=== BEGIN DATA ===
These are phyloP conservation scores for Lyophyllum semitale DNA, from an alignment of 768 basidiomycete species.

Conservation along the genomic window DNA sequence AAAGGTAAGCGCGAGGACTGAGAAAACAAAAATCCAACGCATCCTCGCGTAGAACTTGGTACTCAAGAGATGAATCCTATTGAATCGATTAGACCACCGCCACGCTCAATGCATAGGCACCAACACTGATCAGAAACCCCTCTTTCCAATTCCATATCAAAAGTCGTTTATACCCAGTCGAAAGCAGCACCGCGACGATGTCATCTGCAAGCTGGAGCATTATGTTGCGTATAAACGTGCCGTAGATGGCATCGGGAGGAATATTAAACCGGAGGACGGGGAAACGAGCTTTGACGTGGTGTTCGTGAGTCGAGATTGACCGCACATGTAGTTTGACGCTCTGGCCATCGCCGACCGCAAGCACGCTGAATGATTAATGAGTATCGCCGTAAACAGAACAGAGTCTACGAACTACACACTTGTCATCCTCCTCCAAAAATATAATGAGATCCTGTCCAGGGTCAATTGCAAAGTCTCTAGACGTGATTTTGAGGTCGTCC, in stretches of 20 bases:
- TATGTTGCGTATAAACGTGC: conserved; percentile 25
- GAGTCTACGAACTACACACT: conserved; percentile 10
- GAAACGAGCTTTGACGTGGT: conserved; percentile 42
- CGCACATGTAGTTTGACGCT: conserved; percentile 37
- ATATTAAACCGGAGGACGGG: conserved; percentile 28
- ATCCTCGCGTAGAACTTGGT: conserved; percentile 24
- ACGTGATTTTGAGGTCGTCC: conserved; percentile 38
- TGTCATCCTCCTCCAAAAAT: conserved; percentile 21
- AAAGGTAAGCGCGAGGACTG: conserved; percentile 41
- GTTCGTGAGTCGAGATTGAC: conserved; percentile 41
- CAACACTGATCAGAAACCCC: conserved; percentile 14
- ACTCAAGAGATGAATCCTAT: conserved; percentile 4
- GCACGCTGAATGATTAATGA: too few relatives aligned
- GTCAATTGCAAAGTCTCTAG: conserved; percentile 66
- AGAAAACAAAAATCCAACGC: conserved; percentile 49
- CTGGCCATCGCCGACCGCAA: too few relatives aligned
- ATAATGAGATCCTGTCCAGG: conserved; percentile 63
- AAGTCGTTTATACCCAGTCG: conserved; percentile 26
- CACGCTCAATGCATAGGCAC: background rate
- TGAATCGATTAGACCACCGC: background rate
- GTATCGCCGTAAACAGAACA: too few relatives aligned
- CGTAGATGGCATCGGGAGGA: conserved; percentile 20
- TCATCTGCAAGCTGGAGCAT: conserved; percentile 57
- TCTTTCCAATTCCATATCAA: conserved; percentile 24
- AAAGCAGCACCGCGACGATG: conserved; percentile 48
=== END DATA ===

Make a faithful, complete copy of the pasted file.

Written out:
These are phyloP conservation scores for Lyophyllum semitale DNA, from an alignment of 768 basidiomycete species.

Conservation along the genomic window DNA sequence AAAGGTAAGCGCGAGGACTGAGAAAACAAAAATCCAACGCATCCTCGCGTAGAACTTGGTACTCAAGAGATGAATCCTATTGAATCGATTAGACCACCGCCACGCTCAATGCATAGGCACCAACACTGATCAGAAACCCCTCTTTCCAATTCCATATCAAAAGTCGTTTATACCCAGTCGAAAGCAGCACCGCGACGATGTCATCTGCAAGCTGGAGCATTATGTTGCGTATAAACGTGCCGTAGATGGCATCGGGAGGAATATTAAACCGGAGGACGGGGAAACGAGCTTTGACGTGGTGTTCGTGAGTCGAGATTGACCGCACATGTAGTTTGACGCTCTGGCCATCGCCGACCGCAAGCACGCTGAATGATTAATGAGTATCGCCGTAAACAGAACAGAGTCTACGAACTACACACTTGTCATCCTCCTCCAAAAATATAATGAGATCCTGTCCAGGGTCAATTGCAAAGTCTCTAGACGTGATTTTGAGGTCGTCC, in stretches of 20 bases:
- TATGTTGCGTATAAACGTGC: conserved; percentile 25
- GAGTCTACGAACTACACACT: conserved; percentile 10
- GAAACGAGCTTTGACGTGGT: conserved; percentile 42
- CGCACATGTAGTTTGACGCT: conserved; percentile 37
- ATATTAAACCGGAGGACGGG: conserved; percentile 28
- ATCCTCGCGTAGAACTTGGT: conserved; percentile 24
- ACGTGATTTTGAGGTCGTCC: conserved; percentile 38
- TGTCATCCTCCTCCAAAAAT: conserved; percentile 21
- AAAGGTAAGCGCGAGGACTG: conserved; percentile 41
- GTTCGTGAGTCGAGATTGAC: conserved; percentile 41
- CAACACTGATCAGAAACCCC: conserved; percentile 14
- ACTCAAGAGATGAATCCTAT: conserved; percentile 4
- GCACGCTGAATGATTAATGA: too few relatives aligned
- GTCAATTGCAAAGTCTCTAG: conserved; percentile 66
- AGAAAACAAAAATCCAACGC: conserved; percentile 49
- CTGGCCATCGCCGACCGCAA: too few relatives aligned
- ATAATGAGATCCTGTCCAGG: conserved; percentile 63
- AAGTCGTTTATACCCAGTCG: conserved; percentile 26
- CACGCTCAATGCATAGGCAC: background rate
- TGAATCGATTAGACCACCGC: background rate
- GTATCGCCGTAAACAGAACA: too few relatives aligned
- CGTAGATGGCATCGGGAGGA: conserved; percentile 20
- TCATCTGCAAGCTGGAGCAT: conserved; percentile 57
- TCTTTCCAATTCCATATCAA: conserved; percentile 24
- AAAGCAGCACCGCGACGATG: conserved; percentile 48